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University of Miami School of Law, Coral Gables, FL

published April 23, 2007

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( 30 votes, average: 4.7 out of 5)
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<<According to the school's website, there were almost 5,000 applicants for the entering class in 2006, 415 of whom enrolled that fall. The average GPA of entering students ranged from 3.25 in the 25th percentile to 3.66 in the 75th, while average LSAT scores ranged from 156 to 160.

While the school offers a traditional J.D. curriculum similar to the curricula of many other law schools, it prides itself on its approach to that curriculum. The school's informational website for prospective students says:

"Our philosophy, however, is that our educational scope should extend well beyond the basics. We therefore offer several ambitious programs designed to teach students the craft as well as the theory of the law, to develop the research and writing skills critical to the legal profession, and to expose students to other skills necessary for effective professional service (such as negotiation and trial advocacy)."

After completing their traditional first-year courses, students at the School of Law can choose from among a wide variety of upper-division courses, seminars, and lectures in subject areas such as business, commercial, and taxation law; entertainment and sports law; environmental and consumer law; international, foreign, and maritime law; labor and employment law; legal process, litigation, clinical placement, and skills training; and constitutional law, public law, and law and social issues.

In addition to J.D. degrees, students who wish to further their educations can pursue LL.M. degrees in several areas.

The International and Foreign Graduate Programs (IFP) offer four LL.M. degrees:
  • The comparative law program is intended for students who have degrees from other countries and are interested in studying U.S. and international law.
  • The LL.M. in Inter-American Law is designed for students who have a basic conversational grasp of Spanish or Portuguese and are interested in learning more about Latin American laws.
  • According to the IFP viewbook, through the Internal Law LL.M. program, students "interested in public international law or international transactions will strengthen their knowledge."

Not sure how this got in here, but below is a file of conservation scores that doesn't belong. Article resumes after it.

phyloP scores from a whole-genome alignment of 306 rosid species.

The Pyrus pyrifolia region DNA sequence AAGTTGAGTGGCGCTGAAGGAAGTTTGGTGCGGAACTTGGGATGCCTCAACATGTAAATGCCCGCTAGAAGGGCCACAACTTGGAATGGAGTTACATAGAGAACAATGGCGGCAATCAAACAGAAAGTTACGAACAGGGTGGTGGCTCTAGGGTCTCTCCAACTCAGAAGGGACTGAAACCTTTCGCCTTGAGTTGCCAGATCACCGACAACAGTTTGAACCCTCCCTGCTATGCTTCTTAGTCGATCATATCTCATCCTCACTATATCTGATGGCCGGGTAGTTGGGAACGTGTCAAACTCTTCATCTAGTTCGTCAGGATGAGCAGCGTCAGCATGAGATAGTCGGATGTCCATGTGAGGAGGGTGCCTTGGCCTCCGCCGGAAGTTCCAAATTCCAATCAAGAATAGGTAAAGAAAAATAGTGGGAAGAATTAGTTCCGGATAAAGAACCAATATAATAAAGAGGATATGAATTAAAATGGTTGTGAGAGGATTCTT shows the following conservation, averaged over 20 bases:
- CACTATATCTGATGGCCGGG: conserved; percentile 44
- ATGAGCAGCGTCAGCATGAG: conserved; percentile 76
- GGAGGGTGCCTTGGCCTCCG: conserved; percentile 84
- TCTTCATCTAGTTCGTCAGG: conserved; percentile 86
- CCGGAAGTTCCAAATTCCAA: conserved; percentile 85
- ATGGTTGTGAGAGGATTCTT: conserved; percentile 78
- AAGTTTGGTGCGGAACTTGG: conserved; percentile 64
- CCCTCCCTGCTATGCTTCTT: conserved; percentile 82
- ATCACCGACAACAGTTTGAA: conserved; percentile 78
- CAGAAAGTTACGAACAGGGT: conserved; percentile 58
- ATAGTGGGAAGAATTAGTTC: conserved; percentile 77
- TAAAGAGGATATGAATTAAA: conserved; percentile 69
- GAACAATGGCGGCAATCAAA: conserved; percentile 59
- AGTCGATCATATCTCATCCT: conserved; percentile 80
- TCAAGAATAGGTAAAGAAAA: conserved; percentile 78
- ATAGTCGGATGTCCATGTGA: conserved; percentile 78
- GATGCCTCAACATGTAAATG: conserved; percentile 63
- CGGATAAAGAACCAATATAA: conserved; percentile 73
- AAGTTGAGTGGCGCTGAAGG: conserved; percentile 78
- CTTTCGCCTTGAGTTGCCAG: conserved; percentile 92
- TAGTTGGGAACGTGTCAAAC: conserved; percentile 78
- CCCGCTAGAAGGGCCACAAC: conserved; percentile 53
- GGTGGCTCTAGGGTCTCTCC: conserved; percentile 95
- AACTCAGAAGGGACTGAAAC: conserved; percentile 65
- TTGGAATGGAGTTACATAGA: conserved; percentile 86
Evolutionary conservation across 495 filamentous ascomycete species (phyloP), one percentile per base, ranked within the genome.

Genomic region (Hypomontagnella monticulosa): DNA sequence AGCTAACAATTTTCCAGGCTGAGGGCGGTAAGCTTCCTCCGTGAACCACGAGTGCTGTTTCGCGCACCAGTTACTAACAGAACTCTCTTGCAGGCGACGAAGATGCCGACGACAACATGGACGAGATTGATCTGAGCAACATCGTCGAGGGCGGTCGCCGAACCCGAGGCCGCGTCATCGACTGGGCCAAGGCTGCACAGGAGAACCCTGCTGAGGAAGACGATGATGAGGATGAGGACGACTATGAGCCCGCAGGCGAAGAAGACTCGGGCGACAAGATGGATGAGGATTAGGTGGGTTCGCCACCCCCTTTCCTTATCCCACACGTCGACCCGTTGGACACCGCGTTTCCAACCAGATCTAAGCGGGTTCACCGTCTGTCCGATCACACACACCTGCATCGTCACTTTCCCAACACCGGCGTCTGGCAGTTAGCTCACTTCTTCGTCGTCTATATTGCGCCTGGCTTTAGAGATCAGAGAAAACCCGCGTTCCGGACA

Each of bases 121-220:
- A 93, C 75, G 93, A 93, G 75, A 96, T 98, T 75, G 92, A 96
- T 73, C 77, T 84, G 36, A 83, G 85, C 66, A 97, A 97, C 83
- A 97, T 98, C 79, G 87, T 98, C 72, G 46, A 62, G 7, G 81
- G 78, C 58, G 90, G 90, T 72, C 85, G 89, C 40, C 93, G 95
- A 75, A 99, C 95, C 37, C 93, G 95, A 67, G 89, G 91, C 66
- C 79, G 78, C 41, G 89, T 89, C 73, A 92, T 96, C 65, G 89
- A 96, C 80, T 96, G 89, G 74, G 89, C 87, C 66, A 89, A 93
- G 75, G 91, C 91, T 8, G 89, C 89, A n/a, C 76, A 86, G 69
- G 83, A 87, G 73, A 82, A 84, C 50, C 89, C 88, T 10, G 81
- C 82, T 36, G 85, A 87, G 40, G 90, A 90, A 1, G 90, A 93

• Students interested in maritime law can study this topic through the LL.M. in Ocean and Coastal Law program.
The graduate program in real property is designed for students interested in working in the real-estate market either as agents or attorneys.

The graduate program in taxation provides students with training in federal taxation. According to the website, "the Program begins a week before the start of the Law School's academic career with a series of workshops on tax research and on ethical issues in tax research."

The graduate program in estate planning is the only full-time law school graduate program in existence that leads to students receiving master's degrees in estate planning. The program encompasses areas students must focus on in order to become competent estate planners.

The career planning center (CPC) offers multiple resources designed to help students with the transition from law school to the "real world," including job postings, information about clerkships and fellowships, workshops, and job fairs. Some of the events held throughout the year include:
  • On-campus interviews, which are offered during the spring and fall semesters. More than 150 law firms, government agencies, corporations, and other law-related agencies interview Miami students each semester.
  • The Firm Night Program, which allows 1Ls to network with local attorneys and learn about practicing law. Participating firms host receptions at their local offices and give brief presentations about their firms and practices.
  • The Mock Interview Program, which is available to second- and third-year students and gives them the chance to participate in mock interviews with local attorneys who provide invaluable feedback and advice for future job interviews.
According to its career planning center, the school's placement rate for graduating students has exceeded the national placement rate for the past five years. (Nationally, 89.6% of students were placed in 2005, compared to Miami's 91%.) Of those employed last year, 63.6% were working in private practices, 10.8% were working in business/industry, 10.8% were working in the public-interest sector, 10.5% were working in various government sectors, and 4% were serving in judicial clerkships. The average starting salary for graduating students is $60,000 per year.

published April 23, 2007

( 30 votes, average: 4.7 out of 5)
What do you think about this article? Rate it using the stars above and let us know what you think in the comments below.